Thing is, I was tired of feeling like the manager, putting out my family, then making a studio, making the calls, buying the beer half the time, waiting, oh man the waiting...shut up and play already etc... I only do this for fun - it's no longer fun. I'm glad I don't make a living at this. Props to those who do!

Sure I was learning from playing with these guys who are really good player, but man, I just felt all the work was to much effort for the little returns.

I don't mean to hijack your thread but, I think usually a break or a change of environment is a good thing. I'm hoping it works out for me...and I hope it works out for you.
 

Angus Macinnes

Senior Member
Things change and when it becomes more work than fun it is time for a change. I left a band once and never expected to be involved in music again but after a long break over the past year I have found myself involved with music again. So as long as you are happy with yourself dont worry too much. If they are true musicians they will move on and grow as well. Best of luck in your endeavors.
 

Anon La Ply

Renegade
I relate, Dre. I expect to be jumping ship this year for the same reasons. Silly to have a 5-piece with full sized keys playing the kind of music small venues hire duos for.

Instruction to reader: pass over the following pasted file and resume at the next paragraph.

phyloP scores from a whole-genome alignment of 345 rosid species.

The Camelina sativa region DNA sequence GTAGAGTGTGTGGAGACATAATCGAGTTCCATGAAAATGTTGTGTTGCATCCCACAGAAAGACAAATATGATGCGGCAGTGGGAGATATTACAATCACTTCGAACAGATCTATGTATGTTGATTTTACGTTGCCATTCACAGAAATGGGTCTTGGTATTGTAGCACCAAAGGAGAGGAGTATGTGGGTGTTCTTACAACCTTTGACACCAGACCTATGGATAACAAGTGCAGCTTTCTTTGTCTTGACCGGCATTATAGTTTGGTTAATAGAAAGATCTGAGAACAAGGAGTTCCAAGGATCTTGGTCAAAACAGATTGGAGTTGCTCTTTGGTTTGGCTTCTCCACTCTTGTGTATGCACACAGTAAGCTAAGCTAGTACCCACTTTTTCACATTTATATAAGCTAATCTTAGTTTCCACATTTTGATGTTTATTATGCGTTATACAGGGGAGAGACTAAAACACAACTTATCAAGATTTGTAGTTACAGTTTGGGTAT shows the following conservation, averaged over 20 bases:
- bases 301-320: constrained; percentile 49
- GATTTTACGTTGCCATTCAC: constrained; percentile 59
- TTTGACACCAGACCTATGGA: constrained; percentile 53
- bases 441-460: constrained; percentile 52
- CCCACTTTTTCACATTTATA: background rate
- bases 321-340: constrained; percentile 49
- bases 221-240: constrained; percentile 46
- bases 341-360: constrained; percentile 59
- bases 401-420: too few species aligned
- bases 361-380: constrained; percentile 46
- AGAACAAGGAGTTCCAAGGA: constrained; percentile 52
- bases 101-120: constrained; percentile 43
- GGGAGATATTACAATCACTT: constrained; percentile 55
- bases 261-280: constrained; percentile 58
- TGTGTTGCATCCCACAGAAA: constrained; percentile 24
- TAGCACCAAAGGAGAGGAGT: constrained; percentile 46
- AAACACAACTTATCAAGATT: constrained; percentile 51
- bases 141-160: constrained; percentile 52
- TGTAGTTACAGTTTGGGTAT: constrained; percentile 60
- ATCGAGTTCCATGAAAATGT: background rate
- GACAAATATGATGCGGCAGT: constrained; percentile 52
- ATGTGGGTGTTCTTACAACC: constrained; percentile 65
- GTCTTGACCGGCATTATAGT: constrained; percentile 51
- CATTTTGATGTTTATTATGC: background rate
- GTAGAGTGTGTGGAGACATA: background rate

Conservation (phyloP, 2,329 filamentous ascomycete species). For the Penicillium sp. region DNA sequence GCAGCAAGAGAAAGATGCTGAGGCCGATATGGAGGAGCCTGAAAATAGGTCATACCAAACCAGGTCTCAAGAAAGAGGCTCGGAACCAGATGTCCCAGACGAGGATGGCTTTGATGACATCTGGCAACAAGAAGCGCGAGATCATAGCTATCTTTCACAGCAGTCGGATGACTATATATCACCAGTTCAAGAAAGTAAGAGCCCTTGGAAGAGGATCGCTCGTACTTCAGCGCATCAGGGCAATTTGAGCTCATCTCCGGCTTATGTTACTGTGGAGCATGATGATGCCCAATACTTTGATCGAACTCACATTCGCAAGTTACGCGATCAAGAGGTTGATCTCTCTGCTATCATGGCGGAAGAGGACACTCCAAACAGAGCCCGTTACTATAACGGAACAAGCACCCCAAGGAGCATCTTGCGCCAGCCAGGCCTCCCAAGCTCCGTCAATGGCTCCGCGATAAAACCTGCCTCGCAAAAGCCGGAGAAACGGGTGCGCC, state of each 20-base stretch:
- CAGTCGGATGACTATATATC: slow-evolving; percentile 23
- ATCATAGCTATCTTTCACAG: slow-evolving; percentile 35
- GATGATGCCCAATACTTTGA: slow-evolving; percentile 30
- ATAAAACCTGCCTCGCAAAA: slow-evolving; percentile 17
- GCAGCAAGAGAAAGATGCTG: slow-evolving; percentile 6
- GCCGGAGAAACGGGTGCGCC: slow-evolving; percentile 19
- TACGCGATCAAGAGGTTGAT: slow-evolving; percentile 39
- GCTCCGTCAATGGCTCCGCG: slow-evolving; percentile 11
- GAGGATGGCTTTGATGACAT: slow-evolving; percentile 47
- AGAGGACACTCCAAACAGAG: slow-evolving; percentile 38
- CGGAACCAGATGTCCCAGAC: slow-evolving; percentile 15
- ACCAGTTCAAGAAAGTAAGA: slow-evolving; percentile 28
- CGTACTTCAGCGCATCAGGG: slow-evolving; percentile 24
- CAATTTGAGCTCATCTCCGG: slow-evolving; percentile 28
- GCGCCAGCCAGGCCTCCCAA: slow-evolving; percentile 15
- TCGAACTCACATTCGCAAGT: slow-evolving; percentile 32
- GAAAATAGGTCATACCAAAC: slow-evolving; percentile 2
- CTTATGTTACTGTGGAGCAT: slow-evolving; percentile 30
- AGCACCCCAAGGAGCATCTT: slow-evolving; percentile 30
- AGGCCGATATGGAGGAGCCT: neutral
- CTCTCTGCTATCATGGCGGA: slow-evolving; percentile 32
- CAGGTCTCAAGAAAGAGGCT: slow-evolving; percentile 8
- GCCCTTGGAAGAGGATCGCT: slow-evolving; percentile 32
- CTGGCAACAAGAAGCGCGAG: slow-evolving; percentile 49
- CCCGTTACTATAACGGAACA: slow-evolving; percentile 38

Duck Tape

Platinum Member
Thanks for the responses.

The rock band really wants to keep me apparently, and I was considerate enough to hang around to record or wait for them to find a replacement. I am not sure what I'm gonna do but I'm there in the meantime. I ended up telling them they suck and we're going nowhere in the current format. One blew up and acted like a kid, the other took it all as constructive criticism.

We're recording atm. I love the recording process so I'm having fun either way but I dunno how this is gonna end.

A new door has opened with a great guitarist but I have played with him in the past and he wasn't reliable. Fingers crossed that becomes something worthwhile.
 

larryace

"Uncle Larry"
I don't play in bands I don't like. I can't. No excuses. If I don't LOVE it, I at least have to like it. If there's no like, fuggetaboutit. No excuses. Sometimes losing members is a good swift kick in the pants for the remaining people. Onward, upward.

Anon! Leaving the Blue Mabels? I'm shocked!
 

drummer-russ

Gold Member
I am going through this right now. I like the guys I am playing with and this is my first original project. But getting song structure information from them is like pulling teeth. As long as they communicate the chord changes they all feel that is enough. When I do get a recording from the guitarist and sometimes the guitarist and singer, the meter is woefully eratic. Their song structure is non-standard which is ok, but the songs seem odd to me. So even trying to chart them from their recording is quite a challenge.

Now the latest song lyrics are really mysogenistic. Everyone in the band is over 40 so it seems really wrong. We are not young studs out conquering groupies! So it just seems misplaced.